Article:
Hi, I am a parent of autistic twins in Florida. I would like to know, as dog owners and dog lovers, which breeds of dogs that you would recommend for our family. I have been considering the Norewegian Elkhound but my only concern is that it may be too hot in Florida for such a furry dog.
I would like a dog that is good with kids. My kids are not aggressive (though many autistic children are). They are tolerant of dogs. My daughter used to be afraid of dogs but seems to have overcome that in the recent years. Their exposure to dogs has been limited to dogs of family members, friends, and dogs we meet on the path in our subdivision (which has a dog park, BTW!).
I do not want a dog that is too "barky" (barks all the time at the slightest thing) yet I would like a vigilant watchdog as well as good family friend. I want a dog with triangle, stand-up ears since I don't want to have to clean those droopy ears (yuck).
Please do not suggest the Lab. My sister had one and it was as dumb as a rock. I also used to live next door to one that barked it's head off all night.
I feel that a good-quality, well-trained dog would suffice. Autism service dogs cost as much as a car. Then what if it got hit by one? There goes all your investment. So I would like to get a dog and train it myself, or have it trained and ideally, have it trained to respond to commands in another language (preferably Chinese, Korean, or German). I realize to the dog, it's only the sounds that matter and the dog has no clue what language you're speaking! The language is just a serieso f sounds that the dog responds to.
I am a stay-at-home parent so the dog would not be locked up nine to five. I don't want to go to the pound as I do not think I would make a good choice there.
I have a cat who is 14 years old and I will not part with him till he parts from this earth as I love him very much.
We live in a house with a large yard, near a nature trail and near a dog park.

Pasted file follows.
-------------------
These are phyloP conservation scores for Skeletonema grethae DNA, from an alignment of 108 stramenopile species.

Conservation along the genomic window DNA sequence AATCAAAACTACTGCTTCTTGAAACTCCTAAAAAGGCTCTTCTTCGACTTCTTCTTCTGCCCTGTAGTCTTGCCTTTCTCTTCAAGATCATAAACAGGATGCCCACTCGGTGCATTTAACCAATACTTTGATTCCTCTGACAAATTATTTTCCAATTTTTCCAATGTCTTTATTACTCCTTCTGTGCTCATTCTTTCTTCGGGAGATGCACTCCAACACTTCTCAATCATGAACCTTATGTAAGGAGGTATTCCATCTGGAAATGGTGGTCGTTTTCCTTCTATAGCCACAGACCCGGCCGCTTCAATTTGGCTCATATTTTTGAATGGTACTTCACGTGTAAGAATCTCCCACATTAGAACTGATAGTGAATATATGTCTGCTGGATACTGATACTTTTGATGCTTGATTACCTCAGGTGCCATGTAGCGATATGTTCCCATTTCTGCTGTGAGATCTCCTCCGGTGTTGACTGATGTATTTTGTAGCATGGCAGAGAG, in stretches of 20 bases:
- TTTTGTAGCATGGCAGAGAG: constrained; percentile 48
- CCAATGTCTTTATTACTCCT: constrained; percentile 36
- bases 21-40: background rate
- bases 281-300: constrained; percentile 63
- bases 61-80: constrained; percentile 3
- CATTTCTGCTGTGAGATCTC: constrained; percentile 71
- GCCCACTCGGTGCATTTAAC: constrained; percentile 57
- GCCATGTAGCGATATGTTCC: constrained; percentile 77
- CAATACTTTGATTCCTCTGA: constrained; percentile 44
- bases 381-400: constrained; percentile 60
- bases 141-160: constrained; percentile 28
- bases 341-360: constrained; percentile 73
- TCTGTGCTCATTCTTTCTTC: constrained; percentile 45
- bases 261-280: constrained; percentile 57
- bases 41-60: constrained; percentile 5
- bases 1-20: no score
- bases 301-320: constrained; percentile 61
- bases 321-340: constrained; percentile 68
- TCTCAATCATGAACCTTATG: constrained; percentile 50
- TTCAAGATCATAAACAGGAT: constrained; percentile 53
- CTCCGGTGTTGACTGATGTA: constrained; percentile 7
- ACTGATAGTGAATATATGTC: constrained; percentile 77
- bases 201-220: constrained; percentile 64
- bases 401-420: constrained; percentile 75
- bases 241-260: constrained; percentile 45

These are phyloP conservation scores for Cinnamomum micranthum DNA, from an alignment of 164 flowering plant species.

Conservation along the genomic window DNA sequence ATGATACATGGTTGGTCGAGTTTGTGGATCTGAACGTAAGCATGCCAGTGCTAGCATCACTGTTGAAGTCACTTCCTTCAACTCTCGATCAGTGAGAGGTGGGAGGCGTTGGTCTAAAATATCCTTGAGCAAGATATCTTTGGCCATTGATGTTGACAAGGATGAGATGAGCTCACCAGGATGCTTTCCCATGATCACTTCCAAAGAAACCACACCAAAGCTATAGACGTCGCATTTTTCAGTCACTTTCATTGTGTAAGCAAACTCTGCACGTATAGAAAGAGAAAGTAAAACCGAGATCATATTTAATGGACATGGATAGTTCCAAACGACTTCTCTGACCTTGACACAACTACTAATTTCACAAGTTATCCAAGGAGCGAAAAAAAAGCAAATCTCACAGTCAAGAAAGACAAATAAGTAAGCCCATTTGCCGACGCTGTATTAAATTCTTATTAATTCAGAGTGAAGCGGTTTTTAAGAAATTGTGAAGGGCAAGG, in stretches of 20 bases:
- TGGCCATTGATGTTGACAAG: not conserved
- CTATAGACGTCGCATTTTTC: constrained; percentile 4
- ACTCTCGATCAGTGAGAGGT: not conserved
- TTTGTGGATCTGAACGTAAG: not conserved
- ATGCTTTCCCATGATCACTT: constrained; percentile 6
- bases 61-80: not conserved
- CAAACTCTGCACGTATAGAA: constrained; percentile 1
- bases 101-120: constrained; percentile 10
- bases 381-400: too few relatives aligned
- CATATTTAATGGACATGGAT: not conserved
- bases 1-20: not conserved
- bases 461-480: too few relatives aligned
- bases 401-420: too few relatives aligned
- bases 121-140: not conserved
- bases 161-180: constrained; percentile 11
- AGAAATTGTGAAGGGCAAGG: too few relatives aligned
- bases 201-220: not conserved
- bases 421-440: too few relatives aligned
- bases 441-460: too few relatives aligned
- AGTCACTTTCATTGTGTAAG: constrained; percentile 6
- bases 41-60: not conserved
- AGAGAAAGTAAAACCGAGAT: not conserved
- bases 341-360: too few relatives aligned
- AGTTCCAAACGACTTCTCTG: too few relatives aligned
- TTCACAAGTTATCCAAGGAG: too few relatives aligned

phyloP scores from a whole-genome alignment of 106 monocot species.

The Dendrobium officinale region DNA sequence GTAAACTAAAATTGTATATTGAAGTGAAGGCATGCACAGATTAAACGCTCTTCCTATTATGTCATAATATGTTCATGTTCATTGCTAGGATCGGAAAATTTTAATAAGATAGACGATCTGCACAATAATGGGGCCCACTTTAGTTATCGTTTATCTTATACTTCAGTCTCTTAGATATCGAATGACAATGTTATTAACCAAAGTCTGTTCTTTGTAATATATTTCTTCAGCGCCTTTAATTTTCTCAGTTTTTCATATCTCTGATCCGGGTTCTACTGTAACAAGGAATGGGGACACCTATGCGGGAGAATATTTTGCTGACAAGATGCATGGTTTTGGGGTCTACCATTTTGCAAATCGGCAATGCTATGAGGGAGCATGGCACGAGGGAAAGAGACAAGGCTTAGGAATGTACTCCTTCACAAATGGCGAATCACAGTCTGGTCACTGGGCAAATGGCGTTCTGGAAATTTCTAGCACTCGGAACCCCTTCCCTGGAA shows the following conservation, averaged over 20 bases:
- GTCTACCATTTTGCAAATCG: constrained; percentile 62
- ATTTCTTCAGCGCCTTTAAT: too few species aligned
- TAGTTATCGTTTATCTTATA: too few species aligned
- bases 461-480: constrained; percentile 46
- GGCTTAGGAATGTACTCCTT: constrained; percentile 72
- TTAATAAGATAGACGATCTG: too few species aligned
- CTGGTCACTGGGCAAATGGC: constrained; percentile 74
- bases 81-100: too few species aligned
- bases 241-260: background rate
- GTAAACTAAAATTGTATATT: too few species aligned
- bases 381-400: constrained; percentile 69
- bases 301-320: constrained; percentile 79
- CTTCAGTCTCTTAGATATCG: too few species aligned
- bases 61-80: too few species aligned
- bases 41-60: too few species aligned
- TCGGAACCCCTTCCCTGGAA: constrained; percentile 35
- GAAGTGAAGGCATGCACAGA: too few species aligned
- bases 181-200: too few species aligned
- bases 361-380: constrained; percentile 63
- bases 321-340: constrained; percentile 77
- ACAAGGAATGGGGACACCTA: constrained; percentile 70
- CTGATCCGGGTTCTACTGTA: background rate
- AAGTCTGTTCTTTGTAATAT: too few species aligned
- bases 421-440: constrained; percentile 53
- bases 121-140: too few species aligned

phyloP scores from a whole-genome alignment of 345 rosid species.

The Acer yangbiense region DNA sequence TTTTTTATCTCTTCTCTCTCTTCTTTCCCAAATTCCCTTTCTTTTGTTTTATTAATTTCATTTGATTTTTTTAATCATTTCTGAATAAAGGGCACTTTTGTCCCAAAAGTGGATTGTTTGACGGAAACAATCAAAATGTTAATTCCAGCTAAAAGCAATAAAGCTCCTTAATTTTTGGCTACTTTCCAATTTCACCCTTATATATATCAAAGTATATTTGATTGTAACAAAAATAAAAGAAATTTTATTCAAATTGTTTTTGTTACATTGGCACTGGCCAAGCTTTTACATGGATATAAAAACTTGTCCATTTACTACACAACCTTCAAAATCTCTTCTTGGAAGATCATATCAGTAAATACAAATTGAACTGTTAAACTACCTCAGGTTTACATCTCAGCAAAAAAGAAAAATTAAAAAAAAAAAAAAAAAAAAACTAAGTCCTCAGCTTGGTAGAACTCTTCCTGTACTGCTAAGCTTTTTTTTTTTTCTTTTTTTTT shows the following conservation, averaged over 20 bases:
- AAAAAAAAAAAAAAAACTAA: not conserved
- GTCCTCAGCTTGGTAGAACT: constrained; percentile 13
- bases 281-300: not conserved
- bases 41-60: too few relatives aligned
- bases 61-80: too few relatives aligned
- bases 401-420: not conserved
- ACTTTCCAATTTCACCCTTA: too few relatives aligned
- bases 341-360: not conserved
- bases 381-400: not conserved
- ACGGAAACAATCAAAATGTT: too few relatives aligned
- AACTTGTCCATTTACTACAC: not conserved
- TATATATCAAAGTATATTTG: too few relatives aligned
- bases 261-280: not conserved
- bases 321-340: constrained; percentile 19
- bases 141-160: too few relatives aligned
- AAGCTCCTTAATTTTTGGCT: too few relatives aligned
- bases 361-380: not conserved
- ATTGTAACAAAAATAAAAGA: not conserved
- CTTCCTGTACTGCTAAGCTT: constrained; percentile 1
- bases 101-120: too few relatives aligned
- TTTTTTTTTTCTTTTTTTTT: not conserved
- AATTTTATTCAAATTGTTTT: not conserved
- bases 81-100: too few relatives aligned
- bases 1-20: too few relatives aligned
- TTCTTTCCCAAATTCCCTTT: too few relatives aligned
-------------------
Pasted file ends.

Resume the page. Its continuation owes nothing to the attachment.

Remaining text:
I would suggest an older dog that maybe a breeder is going to retire. The reason being so that you will not have to work with training a new puppy. For example, my breeders are all house trained and have been worked with extensively. I have rehomed many dogs and found that they are all still doing quite well.
Most, not all, shelter dogs have been abandoned or mistreated and that's why they end up at the shelter. I think you are wise to avoid that route.
Golden Retrievers are great and they are large enough that they can't be picked up and carried around. There is a family in our church that has an Autistic child and they have a Min Pin. They got theirs from a very reputable breeder who had retired him from breeding.
Best of luck in whatever you decide and those twins will love a new dog for sure!
(Not too sure about the cat thing though...my Bostons hate cats but hopefully you can find one that will get along.)
"A word to the wise ain't necessary, it's the stupid ones who need advice." -Bill Cosby
I think a good quality battery operated one should suffice. They require no training, tolerate kids and cats, and don't care what language commands are given in. They only bark if the bark button is pushed. I had one as a child and loved it, although my cocker spaniel named Buttons hated it. If the new ones are too expensive you might be able to find a good used one that someone traded in for a living, breathing companion animal. You might want to start watching for sales on batteries, or consider the rechargeables, though that should be the only maintenace expenses they require.
I will agree with Golden Retrievers, and I will put a plug out for the Australian Shepherds here. I have seen many of them becaome service dogs and most of them are very trainable. The are also tolerant of kids and other animals. Our aussies love the cat we have and the cat even attempts to eat out of the dogs bowls (which we discourage) The dogs just know better and leave the cat alone...one dog tolerates the cat and the other loves to play with the cat...the funniest thing is that cat plays back! Hope it helps!